The LG G4 rumor mill has started churning information at full speed ahead of the expected official announcement of LG’s new flagship. We already have an official announcement date: it’s April 28th, mark it on your calendars. In the meantime, in anticipation of the big unveiling, it’s time to start rounding things up ahead of the big launch.
LG G4 rumors so far agree suggest that it will bring improvements a few key areas: the camera, as the new G4 is expected to feature a fast f/1.8 lens on a 16-megapixel camera sensor; materials as all teasers suggest a leather-like finish on the G4; and a brand new user interface in the form of LG’s UX 4 with livelier, fresher colors and Android 5.0 Lollipop as the base.
What else will we see in the LG G4? And could it steal the thunder from the hottest phones right now: the Samsung Galaxy S6, the Apple iPhone 6, and the HTC One M9? Let’s find out.
Design and display: curve ahead
LG surprised us with the G Flex 2 early this year at CES 2015, a futuristic handset with a self-healing back cover, but – most impressively – a curved, flexible display that would bend to such an extent that you can even sit on the phone while it’s in your rear pocket without breaking it.
The flexible part with all its increased durability consequences might be reserved for the futuristic G Flex 2, but all indications suggest the LG G4 will have a slightly curved screen. First and foremost, the first leaked image claiming to portray the G4 shows a very subtle curve, but also – and very importantly – we’ve seen this slight curve make its debut on the family of new mid-rangers LG introduced at Mobile World Congress 2015 (devices like the LG Magna, for instance). Will such a tiny curve have any actual repercussions on functionality like the edge of the Galaxy S6 edge has, for instance? We’re yet to see, but we would not be surprised if LG emphasized such a possibly extravagant feature, if just to have an equal footing with Samsung in this regard.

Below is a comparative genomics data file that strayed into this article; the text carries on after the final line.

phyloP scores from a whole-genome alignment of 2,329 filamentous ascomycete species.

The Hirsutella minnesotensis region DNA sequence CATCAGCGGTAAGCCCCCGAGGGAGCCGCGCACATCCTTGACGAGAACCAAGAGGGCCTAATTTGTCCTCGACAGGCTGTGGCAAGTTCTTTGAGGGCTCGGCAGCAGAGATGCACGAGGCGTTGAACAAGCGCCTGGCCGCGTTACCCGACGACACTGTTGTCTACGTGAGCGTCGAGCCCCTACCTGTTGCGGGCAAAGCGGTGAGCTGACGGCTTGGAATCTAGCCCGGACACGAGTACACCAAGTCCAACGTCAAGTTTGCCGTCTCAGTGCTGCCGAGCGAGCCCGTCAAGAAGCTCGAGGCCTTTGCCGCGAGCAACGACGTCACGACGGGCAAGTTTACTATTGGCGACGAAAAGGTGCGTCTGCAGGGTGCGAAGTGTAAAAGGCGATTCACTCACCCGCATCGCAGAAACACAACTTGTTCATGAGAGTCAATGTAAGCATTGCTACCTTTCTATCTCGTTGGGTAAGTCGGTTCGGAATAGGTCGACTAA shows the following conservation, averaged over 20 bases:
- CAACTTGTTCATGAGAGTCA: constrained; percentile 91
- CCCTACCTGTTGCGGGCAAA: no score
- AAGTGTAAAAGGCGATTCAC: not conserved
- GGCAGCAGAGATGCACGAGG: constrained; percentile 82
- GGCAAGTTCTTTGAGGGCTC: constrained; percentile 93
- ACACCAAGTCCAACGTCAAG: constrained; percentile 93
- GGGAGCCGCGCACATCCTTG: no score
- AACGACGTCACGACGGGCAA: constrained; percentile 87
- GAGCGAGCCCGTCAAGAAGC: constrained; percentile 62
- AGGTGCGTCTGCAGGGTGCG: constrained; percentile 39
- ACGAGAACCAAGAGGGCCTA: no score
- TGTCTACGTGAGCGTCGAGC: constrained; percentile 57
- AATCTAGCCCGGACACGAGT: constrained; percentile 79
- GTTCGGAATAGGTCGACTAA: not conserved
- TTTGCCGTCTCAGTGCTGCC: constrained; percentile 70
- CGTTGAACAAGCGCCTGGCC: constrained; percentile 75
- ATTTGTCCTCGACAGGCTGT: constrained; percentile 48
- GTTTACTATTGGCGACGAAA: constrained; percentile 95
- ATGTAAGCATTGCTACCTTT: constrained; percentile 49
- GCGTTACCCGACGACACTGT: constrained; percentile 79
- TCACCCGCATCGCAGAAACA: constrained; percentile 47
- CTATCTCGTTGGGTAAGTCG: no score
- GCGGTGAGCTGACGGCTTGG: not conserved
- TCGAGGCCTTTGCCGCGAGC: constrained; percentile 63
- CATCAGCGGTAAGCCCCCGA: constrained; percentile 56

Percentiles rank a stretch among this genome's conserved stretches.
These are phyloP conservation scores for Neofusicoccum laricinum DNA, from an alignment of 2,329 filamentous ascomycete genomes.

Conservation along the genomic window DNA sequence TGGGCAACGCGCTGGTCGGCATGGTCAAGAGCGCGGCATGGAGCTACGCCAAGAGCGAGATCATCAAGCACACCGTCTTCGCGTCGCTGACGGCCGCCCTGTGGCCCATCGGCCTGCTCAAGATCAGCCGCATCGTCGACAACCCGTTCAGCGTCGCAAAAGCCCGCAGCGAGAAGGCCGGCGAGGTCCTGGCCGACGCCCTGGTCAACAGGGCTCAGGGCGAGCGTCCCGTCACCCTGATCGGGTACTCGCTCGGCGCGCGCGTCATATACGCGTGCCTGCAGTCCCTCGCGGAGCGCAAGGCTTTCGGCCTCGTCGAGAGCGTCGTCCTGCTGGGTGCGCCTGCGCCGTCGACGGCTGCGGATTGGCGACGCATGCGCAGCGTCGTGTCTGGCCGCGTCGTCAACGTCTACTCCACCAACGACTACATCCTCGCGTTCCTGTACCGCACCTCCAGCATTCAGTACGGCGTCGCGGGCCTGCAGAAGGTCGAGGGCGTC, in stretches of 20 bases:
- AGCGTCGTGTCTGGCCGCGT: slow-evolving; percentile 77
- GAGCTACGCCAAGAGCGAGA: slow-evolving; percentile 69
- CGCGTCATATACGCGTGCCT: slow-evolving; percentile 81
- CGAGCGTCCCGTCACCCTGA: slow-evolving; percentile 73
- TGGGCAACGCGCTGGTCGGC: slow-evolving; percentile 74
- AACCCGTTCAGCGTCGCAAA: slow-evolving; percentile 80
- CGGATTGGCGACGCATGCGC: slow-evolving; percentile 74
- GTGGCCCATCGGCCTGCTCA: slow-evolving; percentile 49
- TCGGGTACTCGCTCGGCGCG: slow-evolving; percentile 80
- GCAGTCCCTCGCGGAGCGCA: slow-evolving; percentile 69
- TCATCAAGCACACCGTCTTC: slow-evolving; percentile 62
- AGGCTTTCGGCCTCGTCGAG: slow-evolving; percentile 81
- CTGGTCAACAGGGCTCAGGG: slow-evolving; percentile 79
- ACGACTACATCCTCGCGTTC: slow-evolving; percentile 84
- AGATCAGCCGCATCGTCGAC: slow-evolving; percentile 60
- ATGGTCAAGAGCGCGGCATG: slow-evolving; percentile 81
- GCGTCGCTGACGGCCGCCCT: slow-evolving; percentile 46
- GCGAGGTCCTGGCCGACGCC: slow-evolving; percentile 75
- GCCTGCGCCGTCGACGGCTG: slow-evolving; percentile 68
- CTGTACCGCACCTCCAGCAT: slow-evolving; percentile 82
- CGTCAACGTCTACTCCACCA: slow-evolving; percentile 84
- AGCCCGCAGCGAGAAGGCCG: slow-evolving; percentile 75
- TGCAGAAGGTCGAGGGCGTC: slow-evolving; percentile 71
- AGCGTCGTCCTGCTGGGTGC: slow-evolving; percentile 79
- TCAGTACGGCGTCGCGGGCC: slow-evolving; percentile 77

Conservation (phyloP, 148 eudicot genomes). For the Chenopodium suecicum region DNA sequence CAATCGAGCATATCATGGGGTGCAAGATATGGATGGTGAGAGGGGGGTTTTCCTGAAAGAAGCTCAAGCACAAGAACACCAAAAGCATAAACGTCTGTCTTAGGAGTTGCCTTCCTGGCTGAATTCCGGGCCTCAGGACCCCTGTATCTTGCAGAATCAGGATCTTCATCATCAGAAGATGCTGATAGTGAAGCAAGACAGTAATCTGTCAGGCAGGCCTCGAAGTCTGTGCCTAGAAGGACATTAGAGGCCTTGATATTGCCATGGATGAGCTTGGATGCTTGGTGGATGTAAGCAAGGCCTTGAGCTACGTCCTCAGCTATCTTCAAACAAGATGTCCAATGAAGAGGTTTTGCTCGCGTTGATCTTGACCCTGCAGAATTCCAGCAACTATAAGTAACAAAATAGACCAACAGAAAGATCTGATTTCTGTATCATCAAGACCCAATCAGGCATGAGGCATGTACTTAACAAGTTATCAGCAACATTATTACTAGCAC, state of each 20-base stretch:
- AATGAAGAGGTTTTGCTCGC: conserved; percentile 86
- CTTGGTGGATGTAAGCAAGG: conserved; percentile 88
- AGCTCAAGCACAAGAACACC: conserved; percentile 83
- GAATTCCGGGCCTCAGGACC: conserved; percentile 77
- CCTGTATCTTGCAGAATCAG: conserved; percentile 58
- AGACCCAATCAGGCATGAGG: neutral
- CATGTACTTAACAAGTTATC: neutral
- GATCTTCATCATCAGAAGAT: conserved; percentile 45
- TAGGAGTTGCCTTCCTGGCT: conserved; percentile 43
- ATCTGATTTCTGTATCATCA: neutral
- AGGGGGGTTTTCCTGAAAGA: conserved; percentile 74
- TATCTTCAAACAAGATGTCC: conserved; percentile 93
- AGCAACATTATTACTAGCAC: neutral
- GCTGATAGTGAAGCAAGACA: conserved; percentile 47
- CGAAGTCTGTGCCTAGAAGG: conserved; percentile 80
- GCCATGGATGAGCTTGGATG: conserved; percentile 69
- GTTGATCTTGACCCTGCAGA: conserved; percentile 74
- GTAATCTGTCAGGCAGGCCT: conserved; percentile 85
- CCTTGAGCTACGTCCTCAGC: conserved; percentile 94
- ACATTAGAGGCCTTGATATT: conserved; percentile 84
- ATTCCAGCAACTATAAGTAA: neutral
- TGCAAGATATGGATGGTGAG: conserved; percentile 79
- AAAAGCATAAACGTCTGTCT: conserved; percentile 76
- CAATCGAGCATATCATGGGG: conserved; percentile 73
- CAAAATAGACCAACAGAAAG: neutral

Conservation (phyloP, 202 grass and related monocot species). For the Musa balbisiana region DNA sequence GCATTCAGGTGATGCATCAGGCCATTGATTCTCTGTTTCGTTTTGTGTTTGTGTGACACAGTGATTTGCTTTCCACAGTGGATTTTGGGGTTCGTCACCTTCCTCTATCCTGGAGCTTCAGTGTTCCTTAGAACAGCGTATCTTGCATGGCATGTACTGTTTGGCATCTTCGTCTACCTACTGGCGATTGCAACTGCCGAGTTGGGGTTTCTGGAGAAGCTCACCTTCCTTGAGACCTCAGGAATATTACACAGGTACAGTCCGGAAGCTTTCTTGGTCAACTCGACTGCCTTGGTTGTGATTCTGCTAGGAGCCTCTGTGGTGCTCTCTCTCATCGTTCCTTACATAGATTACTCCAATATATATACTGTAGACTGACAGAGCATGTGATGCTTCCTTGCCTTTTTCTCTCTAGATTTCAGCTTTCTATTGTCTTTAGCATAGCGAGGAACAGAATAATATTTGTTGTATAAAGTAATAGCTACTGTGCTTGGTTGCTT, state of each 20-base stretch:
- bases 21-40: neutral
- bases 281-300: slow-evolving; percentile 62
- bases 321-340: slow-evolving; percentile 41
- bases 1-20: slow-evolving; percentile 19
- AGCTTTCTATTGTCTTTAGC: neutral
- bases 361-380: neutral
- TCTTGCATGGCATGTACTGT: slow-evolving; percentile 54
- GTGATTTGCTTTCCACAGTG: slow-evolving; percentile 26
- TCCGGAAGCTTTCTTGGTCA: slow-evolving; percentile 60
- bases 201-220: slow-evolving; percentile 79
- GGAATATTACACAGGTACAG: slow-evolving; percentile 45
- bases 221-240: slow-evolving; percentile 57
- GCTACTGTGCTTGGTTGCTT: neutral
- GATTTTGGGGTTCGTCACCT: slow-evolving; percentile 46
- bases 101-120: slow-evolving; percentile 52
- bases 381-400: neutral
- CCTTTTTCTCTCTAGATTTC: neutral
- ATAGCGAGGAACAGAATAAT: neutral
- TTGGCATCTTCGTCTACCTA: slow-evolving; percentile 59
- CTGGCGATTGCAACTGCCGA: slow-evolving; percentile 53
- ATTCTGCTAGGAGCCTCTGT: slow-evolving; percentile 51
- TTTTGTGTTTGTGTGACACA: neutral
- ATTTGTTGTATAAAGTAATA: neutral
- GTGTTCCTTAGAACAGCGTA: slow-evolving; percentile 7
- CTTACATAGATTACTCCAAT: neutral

5.5-inch Quad HD display, but increased color gamut seems like marketing fluff
What about the screen? LG has officially released a brand new 5.5-inch Quad HD (1440 x 2560-pixel) LCD display panel right before the G4 unveiling, boasting about it being “a quantum jump in terms of key features, including color gamut, brightness, contrast ratio, touch function, power consumption and thinness.” What does that mean? LG explains that the screen will have a 120% color gamut, a 50% higher contrast ratio (supposedly, from earlier model) and it’s 30% brighter than most other displays. We don’t have the tiny details, but it’s worth remembering that adhering to color standards is what makes a display look actually great, and in this train of thought, having a 120% color gamut than the standard 100% is not something to brag about, as it will make for inaccurate, overblown colors. It seemed like such marketing fluff was in the past when companies like Samsung bragged about having wider color gamuts (the Galaxy S6 display, for instance, now adheres to the standard 100% sRGB color gamut, which makes its colors look truly outstanding), but unfortunately, the G4 seems set to take a step backwards in this regard.
Most importantly, the expected dimensions of the LG G4 have leaked out as well. The phone will be slightly taller and wider than the G3 (take a look at our size comparison below for the actual numbers). We see two possible reasons for this: a larger display (latest rumors point to a 5.6-inch screen), or additional functionality at a similar screen size. Again, it’s too early to tell which would it be (or whether it’d be both), but one thing about the display seems certain: this will be at least a Quad HD screen with impressive sharpness.